The US dollar has had a very positive week buoyed by data that suggests the economy may finally be bouncing back from the poor first quarter. The key release was durable goods orders and while the headline number was solid, the core reading which excludes aircraft and defence orders, was much better than forecast. There were also big positive revisions to prior numbers. This data set the tone for the USD which continued to make gains throughout the week. The housing market also looks to be bouncing back with new home sales and pending home sales both recording better than forecast readings. CB consumer confidence saw gains to 95.4 from 94.3 prior, and while weekly jobless claims did disappoint coming in at 282k versus 271k expected, that level is still consistent with solid jobs growth overall. If this is in fact the start of a much broader recovery in economic data from the United States, then a rate hike in September will start looking like a much more realistic proposition, and US dollar gains could have a way to go yet. Tonight we get GDP data from the first quarter and the market is expecting a result of around -0.8%. The data is obviously very backward looking, and we all know it was a poor start to the year, so unless there is a major surprise the USD should be largely unfazed. Next week could prove to be a big one with PMI data from the manufacturing and nonmanufacturing sectors, along with the non-farm payrolls report.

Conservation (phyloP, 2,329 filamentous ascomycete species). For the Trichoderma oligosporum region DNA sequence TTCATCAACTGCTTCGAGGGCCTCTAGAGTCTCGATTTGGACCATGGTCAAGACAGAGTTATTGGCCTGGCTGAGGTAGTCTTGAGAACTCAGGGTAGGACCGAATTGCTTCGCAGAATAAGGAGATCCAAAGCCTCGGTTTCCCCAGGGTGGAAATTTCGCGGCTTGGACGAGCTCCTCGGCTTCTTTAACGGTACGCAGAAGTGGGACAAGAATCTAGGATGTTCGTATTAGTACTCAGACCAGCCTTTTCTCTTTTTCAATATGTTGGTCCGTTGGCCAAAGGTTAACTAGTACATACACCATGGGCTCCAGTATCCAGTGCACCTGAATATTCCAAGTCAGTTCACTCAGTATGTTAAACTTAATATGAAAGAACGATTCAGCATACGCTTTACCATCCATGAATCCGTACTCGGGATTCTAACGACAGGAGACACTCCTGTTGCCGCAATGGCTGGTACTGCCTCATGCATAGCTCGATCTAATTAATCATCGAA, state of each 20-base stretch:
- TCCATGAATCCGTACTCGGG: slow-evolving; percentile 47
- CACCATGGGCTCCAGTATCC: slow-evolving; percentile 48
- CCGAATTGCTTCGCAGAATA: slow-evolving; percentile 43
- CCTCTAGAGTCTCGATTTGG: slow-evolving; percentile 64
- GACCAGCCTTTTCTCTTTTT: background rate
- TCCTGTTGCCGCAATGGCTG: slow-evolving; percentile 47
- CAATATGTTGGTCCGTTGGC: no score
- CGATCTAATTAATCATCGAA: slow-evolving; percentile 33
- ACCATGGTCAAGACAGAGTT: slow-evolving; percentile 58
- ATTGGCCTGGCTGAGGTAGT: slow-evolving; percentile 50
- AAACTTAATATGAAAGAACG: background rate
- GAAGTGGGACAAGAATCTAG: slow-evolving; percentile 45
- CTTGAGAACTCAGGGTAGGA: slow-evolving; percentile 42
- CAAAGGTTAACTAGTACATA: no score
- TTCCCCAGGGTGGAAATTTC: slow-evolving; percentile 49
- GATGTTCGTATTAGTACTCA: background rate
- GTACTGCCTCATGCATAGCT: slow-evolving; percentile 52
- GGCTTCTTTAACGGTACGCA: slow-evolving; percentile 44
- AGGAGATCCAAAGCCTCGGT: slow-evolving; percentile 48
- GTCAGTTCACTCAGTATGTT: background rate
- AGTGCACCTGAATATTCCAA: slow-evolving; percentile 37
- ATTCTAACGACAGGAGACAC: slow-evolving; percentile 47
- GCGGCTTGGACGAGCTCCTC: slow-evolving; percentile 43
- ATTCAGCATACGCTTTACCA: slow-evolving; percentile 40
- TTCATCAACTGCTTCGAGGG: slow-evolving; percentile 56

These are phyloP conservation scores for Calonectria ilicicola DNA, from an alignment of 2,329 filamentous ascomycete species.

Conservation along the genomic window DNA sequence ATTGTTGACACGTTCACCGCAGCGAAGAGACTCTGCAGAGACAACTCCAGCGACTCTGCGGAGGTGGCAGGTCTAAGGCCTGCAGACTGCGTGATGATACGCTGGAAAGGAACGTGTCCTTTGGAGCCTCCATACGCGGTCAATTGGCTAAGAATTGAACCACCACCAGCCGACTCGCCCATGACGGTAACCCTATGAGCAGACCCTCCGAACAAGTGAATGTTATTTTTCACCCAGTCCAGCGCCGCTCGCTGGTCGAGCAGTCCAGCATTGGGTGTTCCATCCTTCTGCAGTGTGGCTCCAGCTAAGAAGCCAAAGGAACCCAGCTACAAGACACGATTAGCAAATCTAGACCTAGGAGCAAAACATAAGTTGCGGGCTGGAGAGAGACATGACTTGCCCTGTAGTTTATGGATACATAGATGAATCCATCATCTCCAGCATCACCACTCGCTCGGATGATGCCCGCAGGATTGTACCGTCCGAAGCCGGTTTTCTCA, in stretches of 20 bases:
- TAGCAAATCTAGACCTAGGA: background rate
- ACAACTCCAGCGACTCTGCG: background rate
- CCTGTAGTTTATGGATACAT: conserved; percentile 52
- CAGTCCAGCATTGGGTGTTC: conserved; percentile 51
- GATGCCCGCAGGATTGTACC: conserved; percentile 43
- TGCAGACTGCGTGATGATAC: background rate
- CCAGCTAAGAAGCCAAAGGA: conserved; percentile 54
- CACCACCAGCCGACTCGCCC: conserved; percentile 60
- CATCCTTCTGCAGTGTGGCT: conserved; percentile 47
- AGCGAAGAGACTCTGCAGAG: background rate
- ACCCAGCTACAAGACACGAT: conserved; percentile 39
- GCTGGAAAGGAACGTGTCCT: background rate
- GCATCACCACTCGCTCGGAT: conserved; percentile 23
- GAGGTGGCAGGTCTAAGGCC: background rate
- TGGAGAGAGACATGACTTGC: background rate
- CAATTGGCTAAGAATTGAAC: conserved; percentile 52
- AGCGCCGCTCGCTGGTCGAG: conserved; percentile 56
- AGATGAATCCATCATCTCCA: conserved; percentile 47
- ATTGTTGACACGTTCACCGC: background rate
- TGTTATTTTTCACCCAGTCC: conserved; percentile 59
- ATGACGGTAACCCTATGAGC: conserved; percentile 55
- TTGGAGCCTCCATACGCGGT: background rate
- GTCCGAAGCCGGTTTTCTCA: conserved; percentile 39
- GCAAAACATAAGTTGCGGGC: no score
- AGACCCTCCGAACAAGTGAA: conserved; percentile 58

United Kingdom